Health precincts are among the most in-demand commercial assets in the world just now, and in Australia, the market for them is growing exponentially.
As quality healthcare remains at the top of every political agenda post-lockdown, both at the state level and federally, investors are increasingly scoping out the best as safe and profitable long-term bases for funds.
“It’s about co-operation and collaboration between the public and private healthcare sectors, and the efficiencies that can come from combining so many facilities from a health and medical perspective,” Andrew Hemming, the managing director of Centuria Healthcare, told a Property Council of Australia seminar on the sector.
“What we want to do in Australia is support manufacturing, testing, teaching and educating locally rather than offshore, so we’ll have product to use locally. The pandemic was the perfect storm for that; supply was a massive issue. So, the more we can create and teach and treat here and create the IP, the better.”
Australia has a growing number of healthcare precincts around the country, both in the cities and in regional and rural areas. Key drivers include the complementary mix of health and medical services so they can work together on strengthening the innovation ecosystem, as well as having the ability to test, manufacture and distribute health and medical products.
By grouping clinics, hospitals, research facilities and other health assets together, they will have the capacity to attract talent, and allow a population to live locally, secure in the knowledge that they won’t have to travel to their nearest city for health services. Instead, they should be able to receive the whole span of healthcare in one main hub, from hospital treatment to outpatient services and nearby accommodation.
A good example is the Bloomfield Hospital at Orange in NSW, which services a population of around 90,000 living within a 50km radius. Services include radiology, pathology, a compounding pharmacy and a 24-hour emergency GP, along with the clinical training facility of the Charles Stuart University. In addition, the Bloomfield Medical Group has a base at the precinct, as well as a 23-room private hospital with seven operating theatres.
Today, such comprehensive healthcare precincts are attracting big money. The award-winning Vitality Village healthcare development within Australia’s largest healthcare hub, the $5 billion Sunshine Coast Health Precinct, has just been listed for sale, with expectations of “northwards of $32 million”.
The 4,636sqm five-level development, 12km south of Maroochydore, by the Double R Group is being sold via an Expressions of Interest campaign by CBRE. Agent Rem Rafter said, “Vitality Village has been designed to provide a truly collaborative health and wellbeing environment to identify and deliver significant improvements to healthcare and wellbeing through collaboration between providers, innovators, researchers, and the community.
“Given its close proximity to the Sunshine Coast private and public hospitals and an income profile that is highly weighted to the healthcare sector, we anticipate high levels of interest.”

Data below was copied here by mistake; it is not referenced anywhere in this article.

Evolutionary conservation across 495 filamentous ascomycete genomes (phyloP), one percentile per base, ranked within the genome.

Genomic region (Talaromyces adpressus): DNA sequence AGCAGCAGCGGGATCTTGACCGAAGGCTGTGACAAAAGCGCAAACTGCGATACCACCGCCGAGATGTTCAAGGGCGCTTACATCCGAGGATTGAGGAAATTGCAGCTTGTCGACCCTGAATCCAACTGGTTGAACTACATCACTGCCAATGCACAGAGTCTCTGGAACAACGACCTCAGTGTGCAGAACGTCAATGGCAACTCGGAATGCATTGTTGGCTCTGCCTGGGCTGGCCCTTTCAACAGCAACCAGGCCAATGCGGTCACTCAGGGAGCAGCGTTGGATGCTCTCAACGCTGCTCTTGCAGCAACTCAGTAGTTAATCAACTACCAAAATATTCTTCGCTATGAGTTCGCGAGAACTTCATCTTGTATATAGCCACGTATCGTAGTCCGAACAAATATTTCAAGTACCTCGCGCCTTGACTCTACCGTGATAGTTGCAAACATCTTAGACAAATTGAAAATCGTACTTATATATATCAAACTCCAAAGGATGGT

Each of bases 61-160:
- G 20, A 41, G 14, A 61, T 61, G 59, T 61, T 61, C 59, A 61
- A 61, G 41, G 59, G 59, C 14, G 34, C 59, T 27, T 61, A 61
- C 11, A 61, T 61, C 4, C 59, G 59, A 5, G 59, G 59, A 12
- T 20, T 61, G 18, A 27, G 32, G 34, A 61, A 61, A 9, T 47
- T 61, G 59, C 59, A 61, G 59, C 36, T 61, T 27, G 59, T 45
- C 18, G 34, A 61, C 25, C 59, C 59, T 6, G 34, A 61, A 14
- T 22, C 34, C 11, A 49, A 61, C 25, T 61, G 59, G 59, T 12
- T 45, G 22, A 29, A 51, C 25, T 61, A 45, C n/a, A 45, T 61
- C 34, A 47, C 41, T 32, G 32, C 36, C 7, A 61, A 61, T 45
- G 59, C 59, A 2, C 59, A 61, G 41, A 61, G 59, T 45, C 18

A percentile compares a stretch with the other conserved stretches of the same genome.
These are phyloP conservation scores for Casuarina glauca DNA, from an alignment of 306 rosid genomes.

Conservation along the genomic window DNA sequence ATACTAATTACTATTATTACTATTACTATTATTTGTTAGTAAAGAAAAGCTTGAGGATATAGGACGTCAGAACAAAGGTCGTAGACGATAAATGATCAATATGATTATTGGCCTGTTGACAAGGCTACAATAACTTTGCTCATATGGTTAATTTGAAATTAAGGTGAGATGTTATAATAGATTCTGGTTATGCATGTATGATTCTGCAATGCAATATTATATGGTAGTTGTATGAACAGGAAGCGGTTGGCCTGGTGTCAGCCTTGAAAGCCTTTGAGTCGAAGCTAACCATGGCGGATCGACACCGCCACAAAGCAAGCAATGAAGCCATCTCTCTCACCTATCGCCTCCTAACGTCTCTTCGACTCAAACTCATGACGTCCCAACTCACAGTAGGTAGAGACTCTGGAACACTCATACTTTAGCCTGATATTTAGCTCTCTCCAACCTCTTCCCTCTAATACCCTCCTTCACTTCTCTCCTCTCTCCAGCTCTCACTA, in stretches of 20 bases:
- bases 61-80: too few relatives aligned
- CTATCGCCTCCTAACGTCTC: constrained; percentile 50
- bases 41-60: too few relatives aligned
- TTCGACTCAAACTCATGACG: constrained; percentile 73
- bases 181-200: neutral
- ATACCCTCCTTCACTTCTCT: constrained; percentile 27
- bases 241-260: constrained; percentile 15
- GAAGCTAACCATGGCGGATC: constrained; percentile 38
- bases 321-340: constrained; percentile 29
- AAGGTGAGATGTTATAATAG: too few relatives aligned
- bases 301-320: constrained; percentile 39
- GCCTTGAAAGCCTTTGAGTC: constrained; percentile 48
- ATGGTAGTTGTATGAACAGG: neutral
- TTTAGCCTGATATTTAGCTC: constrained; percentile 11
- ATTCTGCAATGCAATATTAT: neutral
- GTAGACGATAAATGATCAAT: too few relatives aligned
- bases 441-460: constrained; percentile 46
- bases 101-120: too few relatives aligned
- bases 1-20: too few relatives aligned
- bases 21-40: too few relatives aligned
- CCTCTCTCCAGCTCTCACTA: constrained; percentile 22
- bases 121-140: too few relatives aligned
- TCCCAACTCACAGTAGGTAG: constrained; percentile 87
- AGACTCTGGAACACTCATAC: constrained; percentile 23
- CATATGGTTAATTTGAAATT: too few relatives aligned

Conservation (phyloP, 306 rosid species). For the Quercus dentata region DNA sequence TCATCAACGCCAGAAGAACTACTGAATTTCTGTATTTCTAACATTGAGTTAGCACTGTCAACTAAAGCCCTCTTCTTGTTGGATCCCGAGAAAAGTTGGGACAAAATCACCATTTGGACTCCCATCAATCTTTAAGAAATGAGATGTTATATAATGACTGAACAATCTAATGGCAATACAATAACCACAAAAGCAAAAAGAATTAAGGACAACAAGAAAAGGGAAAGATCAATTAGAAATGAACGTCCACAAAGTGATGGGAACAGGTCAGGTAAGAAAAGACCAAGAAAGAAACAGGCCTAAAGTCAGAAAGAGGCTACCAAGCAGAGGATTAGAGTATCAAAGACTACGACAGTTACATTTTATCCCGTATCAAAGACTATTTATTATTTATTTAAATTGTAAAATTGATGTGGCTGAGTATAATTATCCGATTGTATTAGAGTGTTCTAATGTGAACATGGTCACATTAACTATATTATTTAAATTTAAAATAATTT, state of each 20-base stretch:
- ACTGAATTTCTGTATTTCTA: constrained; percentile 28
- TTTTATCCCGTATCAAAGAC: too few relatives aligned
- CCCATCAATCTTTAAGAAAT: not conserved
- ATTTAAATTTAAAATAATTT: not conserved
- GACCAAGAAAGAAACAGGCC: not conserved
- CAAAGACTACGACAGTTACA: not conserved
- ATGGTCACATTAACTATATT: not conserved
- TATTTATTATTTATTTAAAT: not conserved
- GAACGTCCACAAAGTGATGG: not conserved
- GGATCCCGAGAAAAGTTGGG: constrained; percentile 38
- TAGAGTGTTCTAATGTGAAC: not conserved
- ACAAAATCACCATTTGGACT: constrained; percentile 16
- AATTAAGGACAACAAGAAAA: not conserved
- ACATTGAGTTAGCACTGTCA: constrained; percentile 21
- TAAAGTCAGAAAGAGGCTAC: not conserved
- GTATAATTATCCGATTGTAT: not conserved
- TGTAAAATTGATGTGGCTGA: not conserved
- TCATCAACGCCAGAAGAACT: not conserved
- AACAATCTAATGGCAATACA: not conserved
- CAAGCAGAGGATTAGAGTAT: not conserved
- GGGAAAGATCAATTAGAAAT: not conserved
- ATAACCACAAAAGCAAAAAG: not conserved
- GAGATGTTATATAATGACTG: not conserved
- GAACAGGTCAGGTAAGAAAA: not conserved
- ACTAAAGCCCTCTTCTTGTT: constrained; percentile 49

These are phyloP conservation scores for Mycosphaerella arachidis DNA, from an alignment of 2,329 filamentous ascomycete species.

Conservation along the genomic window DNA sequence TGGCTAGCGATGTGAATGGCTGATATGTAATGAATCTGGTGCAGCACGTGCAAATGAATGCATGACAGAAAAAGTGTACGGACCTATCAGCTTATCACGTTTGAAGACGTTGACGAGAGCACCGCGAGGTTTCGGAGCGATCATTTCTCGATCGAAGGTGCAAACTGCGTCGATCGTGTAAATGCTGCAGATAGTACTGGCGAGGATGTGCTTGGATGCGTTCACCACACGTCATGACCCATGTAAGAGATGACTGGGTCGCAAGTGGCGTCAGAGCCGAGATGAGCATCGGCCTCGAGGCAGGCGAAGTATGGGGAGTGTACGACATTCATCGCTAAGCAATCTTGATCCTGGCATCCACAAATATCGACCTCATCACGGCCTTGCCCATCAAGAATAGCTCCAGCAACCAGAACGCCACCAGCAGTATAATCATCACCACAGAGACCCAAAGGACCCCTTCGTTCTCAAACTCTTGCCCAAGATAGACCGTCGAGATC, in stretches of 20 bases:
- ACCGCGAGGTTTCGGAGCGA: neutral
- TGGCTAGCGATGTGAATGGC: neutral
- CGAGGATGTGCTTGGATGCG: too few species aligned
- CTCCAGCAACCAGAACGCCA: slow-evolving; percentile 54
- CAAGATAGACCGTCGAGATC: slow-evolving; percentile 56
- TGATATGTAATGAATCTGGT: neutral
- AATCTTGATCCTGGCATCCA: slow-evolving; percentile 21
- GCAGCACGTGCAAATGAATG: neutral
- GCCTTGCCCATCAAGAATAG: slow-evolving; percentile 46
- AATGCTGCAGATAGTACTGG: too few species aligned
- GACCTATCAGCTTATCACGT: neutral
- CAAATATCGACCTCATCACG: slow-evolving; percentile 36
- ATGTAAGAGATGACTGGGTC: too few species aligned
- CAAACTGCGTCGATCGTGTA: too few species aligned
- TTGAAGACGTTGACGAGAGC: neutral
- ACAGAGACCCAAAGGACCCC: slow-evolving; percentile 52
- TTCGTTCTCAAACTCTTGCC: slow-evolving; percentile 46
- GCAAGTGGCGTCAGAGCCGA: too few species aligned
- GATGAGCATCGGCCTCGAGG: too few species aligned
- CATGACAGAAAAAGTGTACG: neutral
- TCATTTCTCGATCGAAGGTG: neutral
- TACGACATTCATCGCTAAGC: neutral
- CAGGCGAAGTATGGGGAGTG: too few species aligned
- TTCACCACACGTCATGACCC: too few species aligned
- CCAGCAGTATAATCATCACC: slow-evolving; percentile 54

There are challenges in the healthcare market, however, with private operators and developers having to deal with international funding models, increased demand for private health services, changing marketing conditions and a focus on world-class precincts. It means that funds, operators and developers need to be adaptable to remain competitive in a challenging market, the seminar held last Thursday was told.
“It is an attractive market in Australia and a growing one,” said Alex Belcastro, senior vice president medical precincts NorthWest Healthcare Properties. “We have an ageing population and a growing spend per episode of care. The spend on private health insurance is also declining every year and there are increases in pressure on both the private and the public systems.”Meanwhile, the pandemic has accelerated public and private partnerships and the development of virtual care funding models, like telehealth, and medical technologies. Consumers are also increasingly choosing public healthcare while the system is currently under strain from workforce shortages and skill mismatches.
“But we’re seeing some other shifts from the property perspective,” said Belcastro. “Private operators have adopted more efficient short-stay, high-volume models and we’re seeing a rise in the number of day-surgery small hospitals …
“At the same time, we know that public hospitals perform better when there are private hospitals nearby because doctors have both public and private appointments, and the public facilities need the private sector to come and invest.”
In NSW, for instance, there’s been a huge infrastructure spend over the last few years, with healthcare one of the top priorities. The NSW Government has invested a record $11.9 billion in health infrastructure to 2025, advises Troy Harvey, executive director development and commercial at Health Infrastructure, with a $2.8 billion program currently underway in 2022-23.
“There’s a role for government here, and we’re really focussed on delivering on that role,” he said. “There are now more than 130 health capital works projects underway.”
Health precincts are central to the vision being put in place, as they are seen to drive economic growth, knowledge jobs and innovation, while investment is also being leveraged to increase partnerships, commercialisation and innovation pathways and opportunities.
But collaboration between the different parts of the precinct is always critical for its efficiency, sustainability and long-term value, said Belcastro. When the public and private sectors, for instance, use different technology platforms for patient records and therefore can’t communicate effectively, opportunities for closer co-operation and better healthcare are irretrievably lost.